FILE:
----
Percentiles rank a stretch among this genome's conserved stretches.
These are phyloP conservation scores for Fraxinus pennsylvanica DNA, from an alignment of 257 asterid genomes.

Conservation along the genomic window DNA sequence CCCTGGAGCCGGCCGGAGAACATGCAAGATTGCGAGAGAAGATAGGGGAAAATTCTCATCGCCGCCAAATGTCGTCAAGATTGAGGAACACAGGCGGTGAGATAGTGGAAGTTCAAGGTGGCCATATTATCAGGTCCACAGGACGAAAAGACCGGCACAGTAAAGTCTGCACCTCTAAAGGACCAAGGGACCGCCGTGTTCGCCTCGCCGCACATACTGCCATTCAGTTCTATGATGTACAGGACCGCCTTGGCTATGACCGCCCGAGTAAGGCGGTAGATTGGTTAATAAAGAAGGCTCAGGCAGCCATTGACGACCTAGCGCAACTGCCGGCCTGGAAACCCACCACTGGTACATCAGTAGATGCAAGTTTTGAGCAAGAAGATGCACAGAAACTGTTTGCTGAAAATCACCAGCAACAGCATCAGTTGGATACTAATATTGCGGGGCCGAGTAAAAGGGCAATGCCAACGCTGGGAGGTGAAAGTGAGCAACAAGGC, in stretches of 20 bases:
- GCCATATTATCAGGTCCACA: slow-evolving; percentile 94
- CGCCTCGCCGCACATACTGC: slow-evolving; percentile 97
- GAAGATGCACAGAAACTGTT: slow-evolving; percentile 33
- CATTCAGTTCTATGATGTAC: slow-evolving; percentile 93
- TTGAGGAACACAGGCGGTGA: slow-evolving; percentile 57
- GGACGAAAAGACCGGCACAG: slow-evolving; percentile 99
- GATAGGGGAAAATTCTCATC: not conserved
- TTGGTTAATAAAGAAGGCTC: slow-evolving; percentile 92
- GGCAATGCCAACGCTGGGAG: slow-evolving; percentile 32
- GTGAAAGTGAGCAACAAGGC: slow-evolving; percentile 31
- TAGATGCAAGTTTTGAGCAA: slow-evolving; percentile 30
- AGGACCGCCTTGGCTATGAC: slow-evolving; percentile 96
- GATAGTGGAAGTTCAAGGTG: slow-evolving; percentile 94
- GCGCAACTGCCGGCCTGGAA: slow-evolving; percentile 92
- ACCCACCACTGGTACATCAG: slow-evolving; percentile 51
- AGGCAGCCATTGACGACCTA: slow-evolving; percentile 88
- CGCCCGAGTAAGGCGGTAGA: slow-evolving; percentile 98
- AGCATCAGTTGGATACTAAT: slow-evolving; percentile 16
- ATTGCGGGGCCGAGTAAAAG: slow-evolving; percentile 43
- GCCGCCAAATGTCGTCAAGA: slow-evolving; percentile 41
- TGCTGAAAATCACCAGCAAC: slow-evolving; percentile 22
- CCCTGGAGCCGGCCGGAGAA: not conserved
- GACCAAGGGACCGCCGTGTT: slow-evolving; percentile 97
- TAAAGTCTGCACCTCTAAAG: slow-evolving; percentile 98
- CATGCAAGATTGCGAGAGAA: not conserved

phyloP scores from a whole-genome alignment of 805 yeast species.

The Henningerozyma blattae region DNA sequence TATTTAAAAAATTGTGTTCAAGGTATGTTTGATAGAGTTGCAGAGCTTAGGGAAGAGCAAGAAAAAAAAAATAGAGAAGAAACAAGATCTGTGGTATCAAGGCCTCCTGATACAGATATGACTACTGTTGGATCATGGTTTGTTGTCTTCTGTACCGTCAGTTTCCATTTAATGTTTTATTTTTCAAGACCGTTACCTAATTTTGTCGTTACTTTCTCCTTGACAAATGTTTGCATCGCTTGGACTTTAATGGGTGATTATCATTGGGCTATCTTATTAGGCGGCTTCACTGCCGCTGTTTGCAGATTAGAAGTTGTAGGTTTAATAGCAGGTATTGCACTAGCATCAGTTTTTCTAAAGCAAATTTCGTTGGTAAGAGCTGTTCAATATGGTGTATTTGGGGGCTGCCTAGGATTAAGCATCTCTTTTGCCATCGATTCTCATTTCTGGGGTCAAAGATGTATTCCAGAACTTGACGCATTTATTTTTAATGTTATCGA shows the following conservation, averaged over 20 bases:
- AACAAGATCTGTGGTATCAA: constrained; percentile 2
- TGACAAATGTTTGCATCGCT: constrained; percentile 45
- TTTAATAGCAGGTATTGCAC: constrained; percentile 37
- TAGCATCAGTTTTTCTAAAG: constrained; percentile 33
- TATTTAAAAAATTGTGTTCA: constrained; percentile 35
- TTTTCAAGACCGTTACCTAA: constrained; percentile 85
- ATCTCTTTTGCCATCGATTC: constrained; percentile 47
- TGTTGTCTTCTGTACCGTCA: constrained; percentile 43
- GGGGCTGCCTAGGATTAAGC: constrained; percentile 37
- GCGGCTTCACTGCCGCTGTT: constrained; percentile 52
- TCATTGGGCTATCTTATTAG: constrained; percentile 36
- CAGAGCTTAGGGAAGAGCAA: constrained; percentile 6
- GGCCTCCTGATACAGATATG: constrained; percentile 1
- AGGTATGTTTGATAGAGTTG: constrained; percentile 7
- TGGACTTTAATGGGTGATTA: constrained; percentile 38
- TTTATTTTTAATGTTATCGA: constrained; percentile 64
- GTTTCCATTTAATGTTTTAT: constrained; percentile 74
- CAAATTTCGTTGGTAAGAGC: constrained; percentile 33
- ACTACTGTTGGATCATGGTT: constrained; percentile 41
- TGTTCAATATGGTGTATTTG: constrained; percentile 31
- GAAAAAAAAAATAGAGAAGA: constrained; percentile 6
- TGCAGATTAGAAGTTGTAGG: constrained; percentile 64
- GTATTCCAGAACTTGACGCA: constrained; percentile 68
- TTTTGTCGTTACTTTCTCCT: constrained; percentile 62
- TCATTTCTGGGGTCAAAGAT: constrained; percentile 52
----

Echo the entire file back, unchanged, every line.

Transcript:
Percentiles rank a stretch among this genome's conserved stretches.
These are phyloP conservation scores for Fraxinus pennsylvanica DNA, from an alignment of 257 asterid genomes.

Conservation along the genomic window DNA sequence CCCTGGAGCCGGCCGGAGAACATGCAAGATTGCGAGAGAAGATAGGGGAAAATTCTCATCGCCGCCAAATGTCGTCAAGATTGAGGAACACAGGCGGTGAGATAGTGGAAGTTCAAGGTGGCCATATTATCAGGTCCACAGGACGAAAAGACCGGCACAGTAAAGTCTGCACCTCTAAAGGACCAAGGGACCGCCGTGTTCGCCTCGCCGCACATACTGCCATTCAGTTCTATGATGTACAGGACCGCCTTGGCTATGACCGCCCGAGTAAGGCGGTAGATTGGTTAATAAAGAAGGCTCAGGCAGCCATTGACGACCTAGCGCAACTGCCGGCCTGGAAACCCACCACTGGTACATCAGTAGATGCAAGTTTTGAGCAAGAAGATGCACAGAAACTGTTTGCTGAAAATCACCAGCAACAGCATCAGTTGGATACTAATATTGCGGGGCCGAGTAAAAGGGCAATGCCAACGCTGGGAGGTGAAAGTGAGCAACAAGGC, in stretches of 20 bases:
- GCCATATTATCAGGTCCACA: slow-evolving; percentile 94
- CGCCTCGCCGCACATACTGC: slow-evolving; percentile 97
- GAAGATGCACAGAAACTGTT: slow-evolving; percentile 33
- CATTCAGTTCTATGATGTAC: slow-evolving; percentile 93
- TTGAGGAACACAGGCGGTGA: slow-evolving; percentile 57
- GGACGAAAAGACCGGCACAG: slow-evolving; percentile 99
- GATAGGGGAAAATTCTCATC: not conserved
- TTGGTTAATAAAGAAGGCTC: slow-evolving; percentile 92
- GGCAATGCCAACGCTGGGAG: slow-evolving; percentile 32
- GTGAAAGTGAGCAACAAGGC: slow-evolving; percentile 31
- TAGATGCAAGTTTTGAGCAA: slow-evolving; percentile 30
- AGGACCGCCTTGGCTATGAC: slow-evolving; percentile 96
- GATAGTGGAAGTTCAAGGTG: slow-evolving; percentile 94
- GCGCAACTGCCGGCCTGGAA: slow-evolving; percentile 92
- ACCCACCACTGGTACATCAG: slow-evolving; percentile 51
- AGGCAGCCATTGACGACCTA: slow-evolving; percentile 88
- CGCCCGAGTAAGGCGGTAGA: slow-evolving; percentile 98
- AGCATCAGTTGGATACTAAT: slow-evolving; percentile 16
- ATTGCGGGGCCGAGTAAAAG: slow-evolving; percentile 43
- GCCGCCAAATGTCGTCAAGA: slow-evolving; percentile 41
- TGCTGAAAATCACCAGCAAC: slow-evolving; percentile 22
- CCCTGGAGCCGGCCGGAGAA: not conserved
- GACCAAGGGACCGCCGTGTT: slow-evolving; percentile 97
- TAAAGTCTGCACCTCTAAAG: slow-evolving; percentile 98
- CATGCAAGATTGCGAGAGAA: not conserved

phyloP scores from a whole-genome alignment of 805 yeast species.

The Henningerozyma blattae region DNA sequence TATTTAAAAAATTGTGTTCAAGGTATGTTTGATAGAGTTGCAGAGCTTAGGGAAGAGCAAGAAAAAAAAAATAGAGAAGAAACAAGATCTGTGGTATCAAGGCCTCCTGATACAGATATGACTACTGTTGGATCATGGTTTGTTGTCTTCTGTACCGTCAGTTTCCATTTAATGTTTTATTTTTCAAGACCGTTACCTAATTTTGTCGTTACTTTCTCCTTGACAAATGTTTGCATCGCTTGGACTTTAATGGGTGATTATCATTGGGCTATCTTATTAGGCGGCTTCACTGCCGCTGTTTGCAGATTAGAAGTTGTAGGTTTAATAGCAGGTATTGCACTAGCATCAGTTTTTCTAAAGCAAATTTCGTTGGTAAGAGCTGTTCAATATGGTGTATTTGGGGGCTGCCTAGGATTAAGCATCTCTTTTGCCATCGATTCTCATTTCTGGGGTCAAAGATGTATTCCAGAACTTGACGCATTTATTTTTAATGTTATCGA shows the following conservation, averaged over 20 bases:
- AACAAGATCTGTGGTATCAA: constrained; percentile 2
- TGACAAATGTTTGCATCGCT: constrained; percentile 45
- TTTAATAGCAGGTATTGCAC: constrained; percentile 37
- TAGCATCAGTTTTTCTAAAG: constrained; percentile 33
- TATTTAAAAAATTGTGTTCA: constrained; percentile 35
- TTTTCAAGACCGTTACCTAA: constrained; percentile 85
- ATCTCTTTTGCCATCGATTC: constrained; percentile 47
- TGTTGTCTTCTGTACCGTCA: constrained; percentile 43
- GGGGCTGCCTAGGATTAAGC: constrained; percentile 37
- GCGGCTTCACTGCCGCTGTT: constrained; percentile 52
- TCATTGGGCTATCTTATTAG: constrained; percentile 36
- CAGAGCTTAGGGAAGAGCAA: constrained; percentile 6
- GGCCTCCTGATACAGATATG: constrained; percentile 1
- AGGTATGTTTGATAGAGTTG: constrained; percentile 7
- TGGACTTTAATGGGTGATTA: constrained; percentile 38
- TTTATTTTTAATGTTATCGA: constrained; percentile 64
- GTTTCCATTTAATGTTTTAT: constrained; percentile 74
- CAAATTTCGTTGGTAAGAGC: constrained; percentile 33
- ACTACTGTTGGATCATGGTT: constrained; percentile 41
- TGTTCAATATGGTGTATTTG: constrained; percentile 31
- GAAAAAAAAAATAGAGAAGA: constrained; percentile 6
- TGCAGATTAGAAGTTGTAGG: constrained; percentile 64
- GTATTCCAGAACTTGACGCA: constrained; percentile 68
- TTTTGTCGTTACTTTCTCCT: constrained; percentile 62
- TCATTTCTGGGGTCAAAGAT: constrained; percentile 52